Dubbed “Mr. Amerk” during his 11-year career in Rochester, Gage finished as the Amerks’ all-time leader in goals, assists, points and games played. He holds the Amerks’ record for game-winning goals in one season (9, 1987-88) and goals/points by a right wing in one season (60/104, 1987-88). Gage is one of just three players to record 500 career AHL goals and 1,000 career AHL points, and his 17 AHL seasons tie him for third in league history. Some of his other AHL accolades include the 1987-88 AHL MVP award and a berth on the First Team All-Star squad. He also earned AHL First Team All-Star honors following the 1985-86 and 1990-91 seasons, a place on the AHL's All-Time Team in 1992 -- as chosen by the media -- and selection as the U.S. Team Captain for the AHL All-Star Game in 1995. Gage also holds AHL records for the two fastest short-handed goals in one game (8 seconds, 3/25/89), the most 40+ goal seasons (7), and the most playoff goals (51) in AHL history.


In 1999, he was inducted into the Amerks Hall of Fame. On March 19, 1999, Gage and Dick Gamble had their No. 9 retired, joining Norm “Red” Armstrong as the only players in team history to receive that honor.

Gage received one of the highest honors of his career in 2006, as he was inducted into the inaugural class of the AHL Hall of Fame. He joined legends Johnny Bower, Jack Butterfield, Fred Glover, Willie Marshall, Frank Mathers and Eddie Shore.

The celebration continued through the summer months, but nothing compared to the merriment in the days ahead as crowds gathered and lined the streets for the victory parade through downtown Rochester. The masses packed in at City Hall, where over hundreds of loyal fans witnessed then Mayor Bill Johnson present the Amerks with the key to the city and proclaim June 13 to forever be a day of remembrance and celebration in Rochester sports history.

“A lot of years I put in with the Amerks,” recalled Metcalfe. “That was my third Finals and to finally win it was something that nobody could take away from a young man. Winning was everything. To finally win one was very, very big.”


“Anytime you win a championship and go through the long, grinding season it forges a bond with your teammates,” said Nichol, who took the Amerks to one more Finals appearance in 2000 before embarking on a 662-game NHL career that featured stops in Buffalo, Calgary, Chicago, Nashville, San Jose and St. Louis. “It was a tough and a bit of a roller coaster season. We didn't have a great regular season record, but we had a great mix of rookies, veterans, skill guys to role players and Torts (head coach John Tortorella) made all those players accountable. That season game me some lifelong memories and friends. I can't believe it's been 20 years!”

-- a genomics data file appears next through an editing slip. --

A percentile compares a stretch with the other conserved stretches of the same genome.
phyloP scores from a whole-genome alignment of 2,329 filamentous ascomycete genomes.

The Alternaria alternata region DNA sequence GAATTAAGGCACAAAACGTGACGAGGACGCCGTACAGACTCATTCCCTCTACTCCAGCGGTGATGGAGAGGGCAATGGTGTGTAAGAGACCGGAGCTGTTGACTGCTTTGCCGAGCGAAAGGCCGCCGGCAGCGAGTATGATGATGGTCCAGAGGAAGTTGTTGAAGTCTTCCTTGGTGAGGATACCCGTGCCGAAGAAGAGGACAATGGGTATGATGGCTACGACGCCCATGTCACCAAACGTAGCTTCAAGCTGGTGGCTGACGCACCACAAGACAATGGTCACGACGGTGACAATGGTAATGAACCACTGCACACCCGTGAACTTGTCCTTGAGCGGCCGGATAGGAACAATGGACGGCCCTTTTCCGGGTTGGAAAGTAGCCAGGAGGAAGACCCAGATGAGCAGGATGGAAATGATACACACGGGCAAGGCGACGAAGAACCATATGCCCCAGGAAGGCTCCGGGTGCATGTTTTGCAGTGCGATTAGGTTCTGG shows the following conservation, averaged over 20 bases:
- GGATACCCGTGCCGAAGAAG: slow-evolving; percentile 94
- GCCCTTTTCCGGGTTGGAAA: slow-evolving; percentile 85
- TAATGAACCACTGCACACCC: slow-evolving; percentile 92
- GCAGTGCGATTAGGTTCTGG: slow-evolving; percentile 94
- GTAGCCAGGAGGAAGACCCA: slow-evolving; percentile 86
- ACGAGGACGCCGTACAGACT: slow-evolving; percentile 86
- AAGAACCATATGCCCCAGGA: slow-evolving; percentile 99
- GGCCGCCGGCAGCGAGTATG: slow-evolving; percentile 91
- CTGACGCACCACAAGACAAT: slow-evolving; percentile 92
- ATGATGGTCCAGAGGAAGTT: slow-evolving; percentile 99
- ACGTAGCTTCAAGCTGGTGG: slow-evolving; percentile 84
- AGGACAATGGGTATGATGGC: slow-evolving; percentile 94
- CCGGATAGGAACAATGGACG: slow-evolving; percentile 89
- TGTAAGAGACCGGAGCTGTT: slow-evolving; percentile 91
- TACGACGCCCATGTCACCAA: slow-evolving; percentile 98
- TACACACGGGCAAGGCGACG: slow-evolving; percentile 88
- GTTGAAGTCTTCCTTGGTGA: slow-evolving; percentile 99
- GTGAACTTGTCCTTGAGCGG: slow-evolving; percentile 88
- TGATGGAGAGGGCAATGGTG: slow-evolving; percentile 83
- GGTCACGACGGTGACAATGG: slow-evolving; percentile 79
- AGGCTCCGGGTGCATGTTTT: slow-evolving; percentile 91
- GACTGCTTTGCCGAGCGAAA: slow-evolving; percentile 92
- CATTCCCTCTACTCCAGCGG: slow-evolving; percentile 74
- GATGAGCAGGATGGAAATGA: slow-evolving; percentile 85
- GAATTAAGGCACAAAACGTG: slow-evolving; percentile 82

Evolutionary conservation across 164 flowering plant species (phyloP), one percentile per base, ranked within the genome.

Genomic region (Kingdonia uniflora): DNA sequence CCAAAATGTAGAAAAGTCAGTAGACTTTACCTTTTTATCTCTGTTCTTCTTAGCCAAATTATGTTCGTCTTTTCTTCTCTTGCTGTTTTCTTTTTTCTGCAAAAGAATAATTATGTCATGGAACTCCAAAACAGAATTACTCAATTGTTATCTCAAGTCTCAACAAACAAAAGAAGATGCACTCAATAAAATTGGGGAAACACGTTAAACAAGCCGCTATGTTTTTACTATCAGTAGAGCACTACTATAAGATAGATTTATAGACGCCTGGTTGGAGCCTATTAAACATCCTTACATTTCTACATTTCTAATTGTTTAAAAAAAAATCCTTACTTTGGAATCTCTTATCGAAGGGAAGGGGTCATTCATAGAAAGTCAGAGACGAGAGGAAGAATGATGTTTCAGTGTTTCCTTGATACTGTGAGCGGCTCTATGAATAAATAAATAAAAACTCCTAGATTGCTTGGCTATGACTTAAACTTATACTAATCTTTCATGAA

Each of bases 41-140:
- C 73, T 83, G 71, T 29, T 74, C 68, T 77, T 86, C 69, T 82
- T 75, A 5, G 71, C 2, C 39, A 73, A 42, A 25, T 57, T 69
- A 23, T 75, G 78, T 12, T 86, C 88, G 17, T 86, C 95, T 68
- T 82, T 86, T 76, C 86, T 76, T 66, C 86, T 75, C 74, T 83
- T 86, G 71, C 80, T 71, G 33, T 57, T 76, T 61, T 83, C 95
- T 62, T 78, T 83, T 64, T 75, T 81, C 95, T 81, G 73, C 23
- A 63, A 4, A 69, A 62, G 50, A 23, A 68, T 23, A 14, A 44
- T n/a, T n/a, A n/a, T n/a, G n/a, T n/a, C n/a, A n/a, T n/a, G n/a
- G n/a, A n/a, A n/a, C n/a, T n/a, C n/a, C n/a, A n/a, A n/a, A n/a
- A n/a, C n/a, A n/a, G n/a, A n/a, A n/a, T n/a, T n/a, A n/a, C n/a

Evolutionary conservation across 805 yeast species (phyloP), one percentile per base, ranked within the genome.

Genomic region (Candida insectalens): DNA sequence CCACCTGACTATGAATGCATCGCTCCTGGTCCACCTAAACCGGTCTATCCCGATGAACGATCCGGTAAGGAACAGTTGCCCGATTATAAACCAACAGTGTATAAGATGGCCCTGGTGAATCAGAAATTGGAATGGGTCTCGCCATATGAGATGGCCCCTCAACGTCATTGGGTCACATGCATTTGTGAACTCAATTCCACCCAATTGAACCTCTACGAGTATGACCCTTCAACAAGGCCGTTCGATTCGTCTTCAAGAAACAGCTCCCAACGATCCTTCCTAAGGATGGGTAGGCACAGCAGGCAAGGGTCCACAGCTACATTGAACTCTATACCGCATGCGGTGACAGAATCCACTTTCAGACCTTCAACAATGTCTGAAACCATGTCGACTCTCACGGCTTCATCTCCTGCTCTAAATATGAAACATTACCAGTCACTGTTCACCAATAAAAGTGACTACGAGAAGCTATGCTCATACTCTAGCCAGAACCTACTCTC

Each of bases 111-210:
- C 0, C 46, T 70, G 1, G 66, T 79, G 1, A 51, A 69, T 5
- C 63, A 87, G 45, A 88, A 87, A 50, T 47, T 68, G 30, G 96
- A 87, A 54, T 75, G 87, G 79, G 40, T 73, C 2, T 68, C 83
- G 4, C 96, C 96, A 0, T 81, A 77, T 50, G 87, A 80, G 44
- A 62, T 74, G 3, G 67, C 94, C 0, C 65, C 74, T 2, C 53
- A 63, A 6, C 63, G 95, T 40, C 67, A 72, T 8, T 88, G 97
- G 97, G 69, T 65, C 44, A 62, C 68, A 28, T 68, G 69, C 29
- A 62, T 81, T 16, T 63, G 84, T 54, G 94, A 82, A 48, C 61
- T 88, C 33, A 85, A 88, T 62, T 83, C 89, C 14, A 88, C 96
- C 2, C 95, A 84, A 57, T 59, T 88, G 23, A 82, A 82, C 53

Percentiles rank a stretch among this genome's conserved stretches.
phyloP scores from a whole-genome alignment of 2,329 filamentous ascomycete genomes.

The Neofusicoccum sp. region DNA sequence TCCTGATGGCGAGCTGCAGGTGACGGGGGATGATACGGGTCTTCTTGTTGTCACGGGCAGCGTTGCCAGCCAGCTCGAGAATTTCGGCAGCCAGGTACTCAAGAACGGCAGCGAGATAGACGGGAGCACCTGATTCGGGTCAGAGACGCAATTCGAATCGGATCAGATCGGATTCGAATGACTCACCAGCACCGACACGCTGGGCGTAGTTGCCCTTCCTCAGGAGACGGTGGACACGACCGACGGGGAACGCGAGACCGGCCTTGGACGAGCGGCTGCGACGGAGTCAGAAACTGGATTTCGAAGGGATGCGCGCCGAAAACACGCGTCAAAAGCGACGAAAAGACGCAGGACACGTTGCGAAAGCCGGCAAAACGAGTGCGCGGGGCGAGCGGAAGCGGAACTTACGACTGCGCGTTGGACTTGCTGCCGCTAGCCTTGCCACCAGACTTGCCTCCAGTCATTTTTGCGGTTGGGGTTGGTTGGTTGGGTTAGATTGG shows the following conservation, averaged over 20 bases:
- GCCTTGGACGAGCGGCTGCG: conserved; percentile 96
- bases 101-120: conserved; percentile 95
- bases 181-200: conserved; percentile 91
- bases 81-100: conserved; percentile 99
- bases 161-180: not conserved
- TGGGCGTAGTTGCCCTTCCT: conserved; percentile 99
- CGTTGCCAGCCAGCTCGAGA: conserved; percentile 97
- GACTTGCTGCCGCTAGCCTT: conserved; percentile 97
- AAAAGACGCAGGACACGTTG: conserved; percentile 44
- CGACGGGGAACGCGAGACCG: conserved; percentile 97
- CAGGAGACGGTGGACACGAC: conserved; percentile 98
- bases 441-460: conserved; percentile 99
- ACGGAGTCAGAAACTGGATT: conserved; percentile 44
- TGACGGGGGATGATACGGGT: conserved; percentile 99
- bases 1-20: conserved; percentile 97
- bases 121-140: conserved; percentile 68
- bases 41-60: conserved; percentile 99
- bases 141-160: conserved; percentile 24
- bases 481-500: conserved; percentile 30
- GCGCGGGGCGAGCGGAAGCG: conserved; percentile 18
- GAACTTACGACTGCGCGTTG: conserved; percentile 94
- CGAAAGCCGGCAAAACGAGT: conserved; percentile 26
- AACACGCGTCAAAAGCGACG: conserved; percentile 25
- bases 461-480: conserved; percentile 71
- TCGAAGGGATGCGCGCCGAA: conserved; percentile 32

Rochester Americans 2, Portland Pirates 1

Game 7, 1996 Calder Cup Finals

June 13, 1996

Rochester War Memorial


Portland: 1-0-0—1
Rochester: 0-1-1—2


1st Period:
POR Goal – Norm Batherson 4:08 (Richard Zednik)

Penalties – POR Andrew Brunette 7:30 (hooking), ROC Dan Frawley 7:30 (roughing), ROC Doug Houda 7:36 (hooking), POR 16:42 Stewart Malgunas (interference) 

2nd Period:
ROC Goal (PP) – Dixon Ward 11:07 (Brian Holzinger)
Penalties – POR Richard Zednik 4:49 (hooking), POR Brad Layzell 10:17 (holding), POR Brad Layzell 12:23 (tripping)


3rd Period:
ROC Goal – Brian Holzinger 2:34 (Dixon Ward, Dean Melanson)

Portland: 7-6-1—14
Rochester: 9-13-15—37

Portland: Ron Tugnutt (L - 37 shots, 35 saves)
Rochester: Steve Shields (W - 14 shots, 13 saves)

Power Play:
Portland: 0-for-1
Rochester: 1-for-4

Attendance: 7,502

Three Stars:

1. ROC – Brian Holzinger 

2. ROC – Dixon Ward

3. POR – Ron Tugnutt


Referee – Blaine Angus

Linesmen – Dan Murphy & Mike Smith

1995-96 Rochester Americans:  Coach John Tortorella, Curtis Brown, Craig Charron, Jason Cirone, Rob Conn, David Cooper, Scott Feasby, Dan Frawley, Terry Hollinger, Brian Holzinger, Doug Houda, Dane Jackson, Steve Junker, Sergei Klimentiev, Jamie Leach, Dean Melanson, Scott Metcalfe, Barrie Moore, Rumun Ndur, Scott Nichol, Wayne Primeau, Vaclav Varada, Dixon Ward (Playoff MVP), Bob Westerby, Shayne Wright, John Blue (G), Steve Shields (G)